Adenocarcinoma of the RPE is extremely rare, with a few reported single cases in the literature. These tumours might not be easily distinguishable from choroidal melanomas. Shields et al. reviewed 13 cases of RPE tumours, 2 of which were adenocarcinomas. The youngest patient was in the mid-30s and the oldest was 79 years old.
      • Shields J.A.
      • Shields C.L.
      • Gunduz K.
      • Eagle R.C.
      Neoplasms of the retinal pigment epithelium.
      Ultrasonography usually shows an elevated mass with medium to high internal reflectivity and acoustic density with 1 reported mushroom-shaped tumour.
      • Shields J.A.
      • Eagle Jr, R.C.
      • Dutton J.
      • Ehya H.
      • Shields C.L.
      Adenocarcinoma of the retinal pigment epithelium: clinicopathologic correlation with paradoxical immunohistochemical findings.
      On histopathology, RPE adenocarcinomas are located on the inner surface of Bruch’s membrane without involvement of the uveal stroma, and tumour cells are arranged in a characteristic linear bands resting on periodic acid–Schiff–positive basement membranes.
      • Shields J.A.
      • Shields C.L.
      • Gunduz K.
      • Eagle R.C.
      Neoplasms of the retinal pigment epithelium.
      • Shields J.A.
      • Eagle Jr, R.C.
      • Dutton J.
      • Ehya H.
      • Shields C.L.
      Adenocarcinoma of the retinal pigment epithelium: clinicopathologic correlation with paradoxical immunohistochemical findings.
      On IHC staining, RPE tumours may express both epithelial markers (including cytokeratin, CAM 5, AE1/AE3, and epithelial membrane antigen) and melanocytic markers (including Melan-A, and HMB45). Therefore, IHC staining results should be interpreted with caution when the differential diagnosis includes choroidal melanoma.
      • Shields J.A.
      • Shields C.L.
      • Gunduz K.
      • Eagle R.C.
      Neoplasms of the retinal pigment epithelium.

      Finger PT, McCormic SA, Davidian M, Walch JB. Adenocarcinoma of the retinal pigment epithelium: a diagnostic and therapeutic challenge. Graefes Arch Clin Exp‬ Ophthalmol. 1996;234: S22–S27‬

      Other IHC stains that RPE tumours may express, are: microphthalmia transcription factor 2, and S-100 protein. Although it was known that RPE tumours have no potential for metastasis, a metastatic RPE adenocarcinoma in a trisomy-21 patient with a long-standing blind eye in whom the tumour seeded into the spinal cord space has been reported.

      Heindl LM, Naumann GO, Kruse FE, Holbach LM Aggressive metastasising adenocarcinoma of the retinal pigment epithelium with trisomy 21. Br J Ophthalmol. 2008;92:389–391‬‬‬‬‬‬‬‬‬‬‬‬‬‬‬‬‬‬‬‬

      The pathogenesis of intraocular adenocarcinoma is unclear. Adenocarcinoma arising from a pr-eexisting CHRPE has been reported.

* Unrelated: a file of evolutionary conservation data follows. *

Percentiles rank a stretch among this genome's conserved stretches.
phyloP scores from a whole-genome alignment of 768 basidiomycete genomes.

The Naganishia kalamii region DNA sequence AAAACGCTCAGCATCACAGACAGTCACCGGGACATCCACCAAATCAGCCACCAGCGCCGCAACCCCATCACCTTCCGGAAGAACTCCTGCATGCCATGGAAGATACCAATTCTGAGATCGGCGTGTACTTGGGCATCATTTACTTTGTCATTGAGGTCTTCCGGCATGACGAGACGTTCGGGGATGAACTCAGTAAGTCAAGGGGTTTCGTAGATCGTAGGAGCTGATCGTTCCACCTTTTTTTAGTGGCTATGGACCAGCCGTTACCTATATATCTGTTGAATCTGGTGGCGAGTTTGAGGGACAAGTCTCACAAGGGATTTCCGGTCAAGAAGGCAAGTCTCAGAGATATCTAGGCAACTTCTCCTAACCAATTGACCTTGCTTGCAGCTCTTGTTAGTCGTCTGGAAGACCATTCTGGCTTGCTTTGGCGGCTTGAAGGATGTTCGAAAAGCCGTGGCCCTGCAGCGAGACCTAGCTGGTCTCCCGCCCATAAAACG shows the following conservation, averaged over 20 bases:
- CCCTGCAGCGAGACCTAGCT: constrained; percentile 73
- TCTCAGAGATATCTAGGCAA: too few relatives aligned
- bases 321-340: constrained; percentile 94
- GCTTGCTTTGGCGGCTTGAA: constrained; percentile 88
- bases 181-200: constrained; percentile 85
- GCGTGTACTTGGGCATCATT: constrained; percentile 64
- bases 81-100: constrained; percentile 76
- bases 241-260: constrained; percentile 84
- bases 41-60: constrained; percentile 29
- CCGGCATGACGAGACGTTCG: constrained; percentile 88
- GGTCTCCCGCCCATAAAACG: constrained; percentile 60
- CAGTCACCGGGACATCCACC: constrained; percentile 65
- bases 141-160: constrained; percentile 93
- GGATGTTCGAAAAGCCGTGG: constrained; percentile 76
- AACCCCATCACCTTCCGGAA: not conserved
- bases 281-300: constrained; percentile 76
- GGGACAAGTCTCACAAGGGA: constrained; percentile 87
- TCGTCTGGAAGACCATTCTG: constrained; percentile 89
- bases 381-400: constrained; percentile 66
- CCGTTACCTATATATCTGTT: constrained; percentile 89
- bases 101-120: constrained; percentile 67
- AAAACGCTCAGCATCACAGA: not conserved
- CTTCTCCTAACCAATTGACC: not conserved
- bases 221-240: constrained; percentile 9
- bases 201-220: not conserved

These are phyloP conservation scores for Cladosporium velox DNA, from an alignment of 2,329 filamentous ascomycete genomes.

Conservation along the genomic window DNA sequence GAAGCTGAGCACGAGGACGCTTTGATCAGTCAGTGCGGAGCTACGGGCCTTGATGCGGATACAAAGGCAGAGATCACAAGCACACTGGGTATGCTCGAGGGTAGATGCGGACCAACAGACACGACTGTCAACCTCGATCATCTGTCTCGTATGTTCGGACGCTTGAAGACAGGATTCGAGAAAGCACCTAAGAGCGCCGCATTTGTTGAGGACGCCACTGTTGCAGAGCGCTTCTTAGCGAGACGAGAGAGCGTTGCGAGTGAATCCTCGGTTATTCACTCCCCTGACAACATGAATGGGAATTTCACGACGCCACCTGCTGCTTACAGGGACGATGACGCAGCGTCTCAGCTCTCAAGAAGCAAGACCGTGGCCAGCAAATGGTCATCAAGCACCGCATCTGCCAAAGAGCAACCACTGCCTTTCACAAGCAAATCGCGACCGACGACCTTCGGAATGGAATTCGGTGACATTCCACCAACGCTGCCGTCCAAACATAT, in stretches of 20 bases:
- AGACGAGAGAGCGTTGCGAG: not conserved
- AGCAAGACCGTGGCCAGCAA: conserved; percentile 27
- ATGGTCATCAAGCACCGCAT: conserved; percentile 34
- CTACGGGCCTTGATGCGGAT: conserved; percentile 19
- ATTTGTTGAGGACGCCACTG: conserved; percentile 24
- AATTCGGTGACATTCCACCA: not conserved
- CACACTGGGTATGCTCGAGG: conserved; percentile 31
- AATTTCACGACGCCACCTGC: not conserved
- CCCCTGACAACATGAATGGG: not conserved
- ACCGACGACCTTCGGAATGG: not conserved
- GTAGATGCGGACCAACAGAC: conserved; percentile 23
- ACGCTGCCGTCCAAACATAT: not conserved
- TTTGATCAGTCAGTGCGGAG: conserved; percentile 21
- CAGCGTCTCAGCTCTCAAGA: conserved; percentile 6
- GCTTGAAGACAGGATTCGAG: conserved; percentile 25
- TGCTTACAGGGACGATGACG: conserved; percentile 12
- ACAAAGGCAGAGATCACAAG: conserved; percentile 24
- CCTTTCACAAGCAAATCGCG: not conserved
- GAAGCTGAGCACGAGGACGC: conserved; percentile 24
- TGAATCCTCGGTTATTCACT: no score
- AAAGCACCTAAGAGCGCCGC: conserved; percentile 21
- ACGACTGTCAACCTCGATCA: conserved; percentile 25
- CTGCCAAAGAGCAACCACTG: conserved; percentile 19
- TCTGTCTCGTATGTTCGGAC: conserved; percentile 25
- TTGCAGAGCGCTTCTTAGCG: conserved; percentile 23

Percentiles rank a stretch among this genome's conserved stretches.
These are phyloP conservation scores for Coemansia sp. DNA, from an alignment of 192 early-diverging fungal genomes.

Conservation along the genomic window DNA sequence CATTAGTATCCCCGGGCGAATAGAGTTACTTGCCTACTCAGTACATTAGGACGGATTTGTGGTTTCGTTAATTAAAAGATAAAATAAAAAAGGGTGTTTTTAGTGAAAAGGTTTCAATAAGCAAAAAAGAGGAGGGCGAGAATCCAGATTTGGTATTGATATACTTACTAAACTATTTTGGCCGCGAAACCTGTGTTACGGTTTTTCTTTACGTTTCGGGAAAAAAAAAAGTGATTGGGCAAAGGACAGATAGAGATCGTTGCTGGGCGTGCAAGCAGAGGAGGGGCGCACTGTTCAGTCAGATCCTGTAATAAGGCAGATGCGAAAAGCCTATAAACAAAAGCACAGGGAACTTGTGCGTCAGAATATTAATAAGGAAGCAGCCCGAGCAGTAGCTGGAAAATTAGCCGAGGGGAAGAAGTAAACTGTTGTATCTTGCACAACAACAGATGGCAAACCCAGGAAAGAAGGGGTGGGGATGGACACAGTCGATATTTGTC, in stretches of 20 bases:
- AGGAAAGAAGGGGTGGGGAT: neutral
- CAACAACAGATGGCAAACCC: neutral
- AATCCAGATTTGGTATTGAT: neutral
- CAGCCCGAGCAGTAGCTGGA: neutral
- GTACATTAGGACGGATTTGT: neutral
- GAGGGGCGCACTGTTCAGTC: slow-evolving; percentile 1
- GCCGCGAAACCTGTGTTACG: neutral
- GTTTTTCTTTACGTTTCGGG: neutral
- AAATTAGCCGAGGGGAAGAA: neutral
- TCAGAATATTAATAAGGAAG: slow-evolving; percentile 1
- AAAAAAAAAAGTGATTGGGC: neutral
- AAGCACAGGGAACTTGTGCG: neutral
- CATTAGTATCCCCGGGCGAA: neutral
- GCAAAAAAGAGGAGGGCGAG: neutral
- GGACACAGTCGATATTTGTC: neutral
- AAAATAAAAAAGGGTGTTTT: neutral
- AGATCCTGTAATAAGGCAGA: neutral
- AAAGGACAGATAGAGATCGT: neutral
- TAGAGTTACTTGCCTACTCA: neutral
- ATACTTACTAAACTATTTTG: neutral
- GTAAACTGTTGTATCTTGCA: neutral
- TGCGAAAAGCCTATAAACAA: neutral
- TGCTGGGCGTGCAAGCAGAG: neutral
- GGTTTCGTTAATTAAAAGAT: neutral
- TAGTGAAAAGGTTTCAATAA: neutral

• Shields J.A.
      • Shields C.L.
      • Eagle R.C.
      • Singh A.C.
      Adenocarcinoma arising from congenital hypertrophy of retinal pigment epithelium.
      Some experts therefore recommended observation of such lesions with careful indirect ophthalmoscopy. An elevated lesion with feeder blood vessels should attract the attention of ophthalmologists, and in this condition ultrasonography and fluorescein angiography might aid in the diagnosis. Some of the tumours described developed in association with trauma, inflammation, chorioretinal scars, and ocular phthisis. Others were noted to occur in eyes with opaque media that had been blind for many years as a result of trauma, surgery, or other conditions as in our first case.
      Primary tumours of the ciliary body include adenoma, Fuch’s adenoma, and adenocarcinoma. The adenoma can be easily distinguished by lack of infiltrative behaviour and relatively rare mitosis.
      • Chen Z.Q.
      • Fang X.Y.
      Adenoma of nonpigmented epithelium in ciliary body: literature review and case report.
      Similarly, ciliary body adenocarcinomas—including those arising from NPCE—are rare and have been reported in all age groups.
      • Shields J.A.
      • Eagle R.C.
      • Shields C.L.
      • De Potter P.
      Acquired neoplasms of the nonpigmented ciliary epithelium (adenoma and adenocarcinoma).
      It has been believed that these arise as a reactive proliferation secondary to trauma or inflammation. These ciliary body masses are nonpigmented and irregular, have the tendency to cause localized cataract changes, and can be associated with sentinel vessels.
      • Shields J.A.
      • Eagle R.C.
      • Shields C.L.
      • De Potter P.
      Acquired neoplasms of the nonpigmented ciliary epithelium (adenoma and adenocarcinoma).